Golemon v. State

Annotate this Case

247 S.W.2d 119 (1952)

GOLEMON v. STATE.

No. 25504.

Court of Criminal Appeals of Texas.

January 16, 1952.

Rehearing Denied February 27, 1952.

Second Motion for Rehearing Denied April 2, 1952.

*120 Pliny V. Meyers, Brann Fuller, Houston, for appellant.

George P. Blackburn, State's Atty., of Austin, for the State.

*121 DAVIDSON, Commissioner.

In a former appeal of the case growing out of this transaction, the judgment was reversed and the prosecution ordered dismissed. 230 S.W.2d 814, 816.

A new indictment was presented in the District Court of Hardin County, Texas, on the 28th day of June, 1950, charging appellant with the malicious murder of Cloyce Eloise Twitchell. Upon the court's motion the venue of the case was transferred to the District Court of Chambers County, Texas. Subsequently, the venue was upon the court's own motion transferred to the District Court of Liberty County, Texas, where trial was had resulting in appellant's conviction, with the death penalty assessed.

A statement of the facts touching the finding of the body of deceased is set forth in the companion case of Leviness v. State, Tex.Cr.App., 247 S.W.2d 115, and will not be here repeated.

The chief contention upon this appeal relates to the receipt in evidence of appellant's confession over his objection that it was not freely and voluntarily made but was the result of fear, coercion, and physical abuse administered by the arresting officers and those having him in custody, and the failure of the arresting officers to promptly carry appellant before a magistrate all of which appellant contends rendered the confession inadmissible in evidence under the statute law of this state and the due process clauses of our State and Federal Constitutions.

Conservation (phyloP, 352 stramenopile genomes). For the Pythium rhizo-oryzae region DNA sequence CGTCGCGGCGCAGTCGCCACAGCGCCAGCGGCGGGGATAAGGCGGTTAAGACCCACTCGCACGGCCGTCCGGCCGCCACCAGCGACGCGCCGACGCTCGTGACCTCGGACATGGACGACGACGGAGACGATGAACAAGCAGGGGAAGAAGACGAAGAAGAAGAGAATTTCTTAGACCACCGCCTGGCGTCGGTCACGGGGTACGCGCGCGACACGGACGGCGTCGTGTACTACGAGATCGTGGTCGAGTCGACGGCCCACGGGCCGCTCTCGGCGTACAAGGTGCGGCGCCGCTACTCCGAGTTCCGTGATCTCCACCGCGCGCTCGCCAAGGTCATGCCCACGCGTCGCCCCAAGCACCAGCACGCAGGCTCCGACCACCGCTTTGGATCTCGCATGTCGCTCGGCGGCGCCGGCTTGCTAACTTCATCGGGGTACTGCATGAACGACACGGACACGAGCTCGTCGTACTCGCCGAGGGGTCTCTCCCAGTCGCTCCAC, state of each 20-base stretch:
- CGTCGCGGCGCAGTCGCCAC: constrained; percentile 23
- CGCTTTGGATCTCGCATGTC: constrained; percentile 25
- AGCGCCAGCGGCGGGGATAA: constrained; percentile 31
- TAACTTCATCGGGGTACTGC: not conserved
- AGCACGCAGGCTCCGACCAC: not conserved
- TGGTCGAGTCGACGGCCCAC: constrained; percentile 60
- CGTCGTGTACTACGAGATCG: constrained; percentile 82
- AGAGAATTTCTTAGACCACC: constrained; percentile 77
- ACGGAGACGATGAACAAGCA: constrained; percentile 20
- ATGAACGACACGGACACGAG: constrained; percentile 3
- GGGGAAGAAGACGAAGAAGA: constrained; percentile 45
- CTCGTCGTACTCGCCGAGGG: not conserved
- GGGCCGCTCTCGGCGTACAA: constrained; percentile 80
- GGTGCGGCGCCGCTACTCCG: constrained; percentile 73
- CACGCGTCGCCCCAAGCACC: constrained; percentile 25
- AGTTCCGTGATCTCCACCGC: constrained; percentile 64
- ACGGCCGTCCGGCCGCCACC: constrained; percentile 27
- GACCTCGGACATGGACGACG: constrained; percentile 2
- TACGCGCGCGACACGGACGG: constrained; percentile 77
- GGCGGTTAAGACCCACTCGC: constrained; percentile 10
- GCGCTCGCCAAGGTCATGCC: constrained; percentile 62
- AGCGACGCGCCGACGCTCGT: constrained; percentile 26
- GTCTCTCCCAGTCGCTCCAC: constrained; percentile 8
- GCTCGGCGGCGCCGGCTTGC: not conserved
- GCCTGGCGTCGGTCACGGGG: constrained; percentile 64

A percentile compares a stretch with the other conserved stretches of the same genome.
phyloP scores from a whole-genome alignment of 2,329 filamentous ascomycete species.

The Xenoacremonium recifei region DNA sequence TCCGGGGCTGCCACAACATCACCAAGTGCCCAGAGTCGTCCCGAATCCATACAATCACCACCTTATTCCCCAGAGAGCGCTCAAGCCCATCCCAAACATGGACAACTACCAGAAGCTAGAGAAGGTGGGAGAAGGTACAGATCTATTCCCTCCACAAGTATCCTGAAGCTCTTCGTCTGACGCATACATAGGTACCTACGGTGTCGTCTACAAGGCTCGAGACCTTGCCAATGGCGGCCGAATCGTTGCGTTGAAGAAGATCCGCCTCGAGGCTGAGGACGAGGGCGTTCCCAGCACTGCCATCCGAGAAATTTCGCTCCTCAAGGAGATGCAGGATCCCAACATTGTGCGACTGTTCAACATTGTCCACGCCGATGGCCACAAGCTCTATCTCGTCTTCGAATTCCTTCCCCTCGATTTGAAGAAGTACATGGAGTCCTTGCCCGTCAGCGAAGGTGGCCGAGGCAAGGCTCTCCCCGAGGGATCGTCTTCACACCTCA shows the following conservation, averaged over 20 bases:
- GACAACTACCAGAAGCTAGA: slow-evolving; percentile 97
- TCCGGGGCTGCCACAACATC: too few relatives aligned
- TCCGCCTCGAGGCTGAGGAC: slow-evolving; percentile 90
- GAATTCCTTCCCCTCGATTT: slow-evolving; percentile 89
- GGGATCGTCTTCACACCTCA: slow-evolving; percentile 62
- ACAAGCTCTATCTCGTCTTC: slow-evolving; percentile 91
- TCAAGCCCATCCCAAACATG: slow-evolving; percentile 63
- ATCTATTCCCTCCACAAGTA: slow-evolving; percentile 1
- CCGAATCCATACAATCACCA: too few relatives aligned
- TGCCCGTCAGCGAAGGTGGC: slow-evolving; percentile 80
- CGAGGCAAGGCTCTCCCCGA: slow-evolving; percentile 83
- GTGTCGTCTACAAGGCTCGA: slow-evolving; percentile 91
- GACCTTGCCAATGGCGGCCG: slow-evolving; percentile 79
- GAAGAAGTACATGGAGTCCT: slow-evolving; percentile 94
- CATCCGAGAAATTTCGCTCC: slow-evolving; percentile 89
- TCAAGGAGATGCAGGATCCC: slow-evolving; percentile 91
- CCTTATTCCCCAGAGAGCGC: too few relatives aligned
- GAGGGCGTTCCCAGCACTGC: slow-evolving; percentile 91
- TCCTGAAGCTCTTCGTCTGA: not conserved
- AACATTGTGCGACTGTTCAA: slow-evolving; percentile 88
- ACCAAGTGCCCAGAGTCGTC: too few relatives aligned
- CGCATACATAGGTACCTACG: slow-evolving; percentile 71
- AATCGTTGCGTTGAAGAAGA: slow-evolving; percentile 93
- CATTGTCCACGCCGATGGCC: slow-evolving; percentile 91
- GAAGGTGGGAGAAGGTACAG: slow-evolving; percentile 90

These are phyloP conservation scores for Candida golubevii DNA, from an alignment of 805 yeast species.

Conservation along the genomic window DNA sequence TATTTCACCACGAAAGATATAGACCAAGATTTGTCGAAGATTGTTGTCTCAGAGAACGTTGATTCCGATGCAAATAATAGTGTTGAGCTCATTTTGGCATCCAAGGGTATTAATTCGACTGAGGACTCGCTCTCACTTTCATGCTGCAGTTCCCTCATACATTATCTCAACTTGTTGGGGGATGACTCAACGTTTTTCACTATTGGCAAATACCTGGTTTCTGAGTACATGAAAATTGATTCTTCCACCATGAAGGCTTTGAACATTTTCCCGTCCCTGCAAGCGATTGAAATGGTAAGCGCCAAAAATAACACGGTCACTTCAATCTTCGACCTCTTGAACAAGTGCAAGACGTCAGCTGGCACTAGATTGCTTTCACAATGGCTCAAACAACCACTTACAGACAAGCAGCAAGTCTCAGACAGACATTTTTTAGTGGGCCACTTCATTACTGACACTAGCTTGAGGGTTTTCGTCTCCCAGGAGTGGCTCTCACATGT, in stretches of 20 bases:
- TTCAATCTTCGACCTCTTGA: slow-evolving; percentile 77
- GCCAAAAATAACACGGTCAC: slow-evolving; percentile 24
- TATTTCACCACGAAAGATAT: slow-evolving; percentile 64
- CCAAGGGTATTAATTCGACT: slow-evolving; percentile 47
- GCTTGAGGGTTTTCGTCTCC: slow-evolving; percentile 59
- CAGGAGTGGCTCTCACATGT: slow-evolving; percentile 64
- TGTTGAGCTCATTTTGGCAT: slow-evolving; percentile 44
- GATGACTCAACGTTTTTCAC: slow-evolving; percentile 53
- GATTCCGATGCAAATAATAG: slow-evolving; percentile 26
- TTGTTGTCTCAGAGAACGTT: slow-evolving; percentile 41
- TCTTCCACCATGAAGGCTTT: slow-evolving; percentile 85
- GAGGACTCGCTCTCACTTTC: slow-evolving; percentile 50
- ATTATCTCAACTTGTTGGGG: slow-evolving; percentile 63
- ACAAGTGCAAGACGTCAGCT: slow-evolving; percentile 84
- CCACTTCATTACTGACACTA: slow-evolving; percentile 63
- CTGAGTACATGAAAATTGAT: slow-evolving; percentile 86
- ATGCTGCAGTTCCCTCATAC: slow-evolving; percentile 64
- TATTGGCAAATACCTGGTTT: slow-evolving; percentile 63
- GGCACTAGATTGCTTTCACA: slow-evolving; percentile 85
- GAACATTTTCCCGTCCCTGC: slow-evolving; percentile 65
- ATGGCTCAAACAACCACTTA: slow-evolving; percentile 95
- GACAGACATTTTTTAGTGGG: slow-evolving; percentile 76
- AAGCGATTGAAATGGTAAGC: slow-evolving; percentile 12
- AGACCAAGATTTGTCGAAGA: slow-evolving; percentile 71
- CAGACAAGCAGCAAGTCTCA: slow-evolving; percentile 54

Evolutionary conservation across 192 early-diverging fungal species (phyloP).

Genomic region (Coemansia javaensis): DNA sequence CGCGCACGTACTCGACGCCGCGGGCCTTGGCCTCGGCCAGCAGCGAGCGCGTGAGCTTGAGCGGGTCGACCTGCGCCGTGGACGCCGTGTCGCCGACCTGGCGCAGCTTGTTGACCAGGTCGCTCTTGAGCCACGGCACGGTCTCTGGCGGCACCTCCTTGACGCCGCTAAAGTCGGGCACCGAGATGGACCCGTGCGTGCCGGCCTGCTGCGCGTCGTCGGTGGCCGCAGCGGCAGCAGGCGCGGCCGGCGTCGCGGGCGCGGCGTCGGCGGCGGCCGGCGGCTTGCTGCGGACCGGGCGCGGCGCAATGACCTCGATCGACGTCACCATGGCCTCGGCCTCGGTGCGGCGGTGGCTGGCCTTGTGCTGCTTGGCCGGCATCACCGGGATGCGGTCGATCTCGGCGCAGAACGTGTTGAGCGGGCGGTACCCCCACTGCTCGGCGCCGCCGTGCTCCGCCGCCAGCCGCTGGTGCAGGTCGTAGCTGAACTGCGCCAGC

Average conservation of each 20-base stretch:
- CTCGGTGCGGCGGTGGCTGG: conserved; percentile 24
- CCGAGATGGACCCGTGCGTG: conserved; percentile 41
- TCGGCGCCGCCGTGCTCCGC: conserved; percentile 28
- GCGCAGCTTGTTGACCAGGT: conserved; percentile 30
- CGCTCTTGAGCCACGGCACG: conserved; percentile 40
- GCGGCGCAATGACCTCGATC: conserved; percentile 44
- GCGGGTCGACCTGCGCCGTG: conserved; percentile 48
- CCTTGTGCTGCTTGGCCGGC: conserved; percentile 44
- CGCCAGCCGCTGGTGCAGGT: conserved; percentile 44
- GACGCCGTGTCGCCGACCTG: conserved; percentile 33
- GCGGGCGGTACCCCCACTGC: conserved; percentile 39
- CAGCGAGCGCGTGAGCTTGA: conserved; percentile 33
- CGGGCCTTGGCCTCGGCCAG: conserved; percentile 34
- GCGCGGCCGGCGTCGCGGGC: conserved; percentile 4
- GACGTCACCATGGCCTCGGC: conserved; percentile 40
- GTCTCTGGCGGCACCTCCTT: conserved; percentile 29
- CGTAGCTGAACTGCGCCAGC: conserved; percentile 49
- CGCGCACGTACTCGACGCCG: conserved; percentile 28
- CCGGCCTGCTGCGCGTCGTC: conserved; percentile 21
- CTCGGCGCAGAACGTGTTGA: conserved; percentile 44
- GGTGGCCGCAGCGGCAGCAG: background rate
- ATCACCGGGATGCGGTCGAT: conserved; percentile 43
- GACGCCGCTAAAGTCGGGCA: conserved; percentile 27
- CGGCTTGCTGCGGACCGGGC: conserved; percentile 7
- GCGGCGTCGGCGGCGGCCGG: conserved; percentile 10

The use in evidence against one charged with crime of a coerced or forced confession constitutes a denial of due process. The later decisions of the Supreme Court of the United States attesting the rule are set forth in Prince v. State, Tex. Cr.App., 231 S.W.2d 419, and will not be here repeated. In determining if a denial of due process has occurred in the particular mentioned, the Supreme Court of the United States arrives at a conclusion by an independent examination of and from the undisputed facts.

This court has not hesitated to reverse cases where the undisputed facts show a forced or coerced confession. Abston v. State, Tex.Cr.App., 102 S.W.2d 428; Blackshear v. State, 130 Tex.Cr.R. 557, 95 S.W.2d 960; Sigler v. State, 139 Tex.Cr.R. 167, 139 S.W.2d 277.

The principal difference in the approach to a determination of the question by each of the courts lies in the fact that this court does not agree that force, coercion, and involuntariness are shown by some of the fact situations which have prompted the Supreme Court of the United States to conclude to the contrary. White v. Texas, 310 U.S. 530, 60 S. Ct. 1032, 84 L. Ed. 1342; Lomax v. Texas, 313 U.S. 544, 61 S. Ct. 956, 85 L. Ed. 1511; Ward v. Texas, 316 U.S. 547, 62 S. Ct. 1139, 86 L. Ed. 1663.

It is apparent, therefore, that in determining the admissibility of a confession claimed to be inadmissible because it was forced and involuntary, this court must first determine what we think the Supreme Court of the United States would conclude from an independent examination of the undisputed facts. The only yardstick by which we are to be governed in reaching such conclusion is, of necessity, an examination of the several fact situations as expressed in the decisions of that court and upon which the conclusion was predicated that the confession was or was not inadmissible in evidence. This court has not hesitated in giving due deference and controlling effect to the holdings of the Supreme Court of the United States where we have deemed those holdings to be applicable. Prince v. State, supra.